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Assessment of zerovalent iron for stabilization of chromium, copper, and arsenic in soil

Authors
Journal
Environmental Pollution
0269-7491
Publisher
Elsevier
Volume
144
Issue
1
Identifiers
DOI: 10.1016/j.envpol.2006.01.010
Keywords
  • Leaching
  • Sequential Extraction
  • Toxicity
  • Cca
  • Soil Enzyme Activity
Disciplines
  • Biology
  • Chemistry
  • Medicine

Abstract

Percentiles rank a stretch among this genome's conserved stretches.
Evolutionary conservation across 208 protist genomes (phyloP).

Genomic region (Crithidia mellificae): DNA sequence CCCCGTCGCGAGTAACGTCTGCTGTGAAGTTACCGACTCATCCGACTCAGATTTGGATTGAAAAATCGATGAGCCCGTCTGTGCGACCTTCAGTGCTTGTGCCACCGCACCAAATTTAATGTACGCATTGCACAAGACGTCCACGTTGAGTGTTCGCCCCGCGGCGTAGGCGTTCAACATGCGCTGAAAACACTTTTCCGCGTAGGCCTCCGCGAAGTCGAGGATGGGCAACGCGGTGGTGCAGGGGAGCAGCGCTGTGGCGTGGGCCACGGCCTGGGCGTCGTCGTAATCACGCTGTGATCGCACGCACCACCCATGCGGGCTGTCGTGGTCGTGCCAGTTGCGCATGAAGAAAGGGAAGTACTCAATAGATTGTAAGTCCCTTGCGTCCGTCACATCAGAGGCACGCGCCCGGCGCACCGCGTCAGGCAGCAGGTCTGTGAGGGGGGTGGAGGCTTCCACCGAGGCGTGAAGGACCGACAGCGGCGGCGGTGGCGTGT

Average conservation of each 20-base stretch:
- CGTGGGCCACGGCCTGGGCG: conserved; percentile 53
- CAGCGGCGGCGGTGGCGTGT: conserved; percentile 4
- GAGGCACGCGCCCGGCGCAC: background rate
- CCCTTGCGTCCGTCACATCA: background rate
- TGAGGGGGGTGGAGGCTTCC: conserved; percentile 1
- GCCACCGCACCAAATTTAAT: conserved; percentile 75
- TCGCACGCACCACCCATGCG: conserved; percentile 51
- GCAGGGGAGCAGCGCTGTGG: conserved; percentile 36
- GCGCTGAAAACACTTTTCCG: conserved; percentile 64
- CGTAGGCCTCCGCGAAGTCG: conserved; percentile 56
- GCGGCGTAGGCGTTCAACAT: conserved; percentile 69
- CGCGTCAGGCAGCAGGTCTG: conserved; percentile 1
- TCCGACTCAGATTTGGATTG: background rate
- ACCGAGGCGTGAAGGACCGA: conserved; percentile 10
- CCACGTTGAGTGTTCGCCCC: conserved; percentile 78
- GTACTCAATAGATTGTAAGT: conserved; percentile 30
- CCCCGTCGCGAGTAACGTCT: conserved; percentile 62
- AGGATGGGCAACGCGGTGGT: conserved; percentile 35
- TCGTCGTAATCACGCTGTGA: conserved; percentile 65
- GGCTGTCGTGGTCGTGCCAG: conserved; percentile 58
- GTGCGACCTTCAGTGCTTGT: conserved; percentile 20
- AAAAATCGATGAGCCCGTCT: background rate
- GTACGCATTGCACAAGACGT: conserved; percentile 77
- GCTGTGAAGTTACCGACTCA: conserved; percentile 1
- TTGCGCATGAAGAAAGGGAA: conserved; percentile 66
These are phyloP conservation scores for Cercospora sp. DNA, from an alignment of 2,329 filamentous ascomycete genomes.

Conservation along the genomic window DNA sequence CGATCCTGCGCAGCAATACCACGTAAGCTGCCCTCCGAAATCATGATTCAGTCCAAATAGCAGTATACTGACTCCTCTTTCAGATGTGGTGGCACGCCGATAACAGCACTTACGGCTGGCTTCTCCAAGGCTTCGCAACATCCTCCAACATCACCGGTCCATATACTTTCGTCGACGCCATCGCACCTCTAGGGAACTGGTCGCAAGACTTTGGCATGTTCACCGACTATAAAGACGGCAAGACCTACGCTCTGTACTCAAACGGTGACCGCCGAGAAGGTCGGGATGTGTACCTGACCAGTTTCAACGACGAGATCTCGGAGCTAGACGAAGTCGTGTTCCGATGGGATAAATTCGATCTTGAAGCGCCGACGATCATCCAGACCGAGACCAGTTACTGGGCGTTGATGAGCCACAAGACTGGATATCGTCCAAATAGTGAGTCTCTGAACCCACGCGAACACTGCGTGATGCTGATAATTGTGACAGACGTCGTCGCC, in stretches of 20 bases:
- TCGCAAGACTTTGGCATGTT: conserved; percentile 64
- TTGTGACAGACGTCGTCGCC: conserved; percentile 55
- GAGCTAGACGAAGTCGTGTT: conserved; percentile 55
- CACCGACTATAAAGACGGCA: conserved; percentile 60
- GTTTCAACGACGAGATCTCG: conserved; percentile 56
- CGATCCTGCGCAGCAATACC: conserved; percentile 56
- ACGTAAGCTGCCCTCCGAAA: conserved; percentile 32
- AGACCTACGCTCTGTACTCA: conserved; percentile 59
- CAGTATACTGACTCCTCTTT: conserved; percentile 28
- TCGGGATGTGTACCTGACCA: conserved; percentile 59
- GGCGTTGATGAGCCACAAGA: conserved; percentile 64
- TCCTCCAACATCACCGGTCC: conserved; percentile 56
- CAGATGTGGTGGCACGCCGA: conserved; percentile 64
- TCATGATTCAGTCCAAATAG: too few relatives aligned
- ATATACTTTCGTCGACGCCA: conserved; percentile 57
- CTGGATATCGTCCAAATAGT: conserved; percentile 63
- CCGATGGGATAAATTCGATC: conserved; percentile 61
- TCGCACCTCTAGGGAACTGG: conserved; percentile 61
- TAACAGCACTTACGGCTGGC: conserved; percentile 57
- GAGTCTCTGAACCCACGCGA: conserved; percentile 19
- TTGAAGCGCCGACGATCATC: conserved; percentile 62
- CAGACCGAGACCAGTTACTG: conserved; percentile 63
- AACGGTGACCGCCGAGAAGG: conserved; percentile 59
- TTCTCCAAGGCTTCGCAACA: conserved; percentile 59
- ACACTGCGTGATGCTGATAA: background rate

Abstract Stabilization of soil contaminated with trace elements is a remediation practice that does not reduce the total content of contaminants, but lowers the amounts of mobile and bioavailable fractions. This study evaluated the efficiency of Fe0 to reduce the mobility and bioavailability of Cr, Cu, As and Zn in a chromated copper arsenate (CCA)-contaminated soil using chemical, biochemical and biotoxicity tests. Contaminated soil was stabilized with 1% iron grit. This treatment decreased As and Cr concentrations in leachates (by 98% and 45%, respectively), in soil pore water (by 99% and 94%, respectively) and in plant shoots (by 84% and 95%, respectively). The stabilization technique also restored most of analyzed soil enzyme activities and reduced microbial toxicity, as evaluated by the BioTox™ test. After stabilization, exchangeable and bioaccessible fractions of Cu remained high, causing some residual toxicity in the treated soil.

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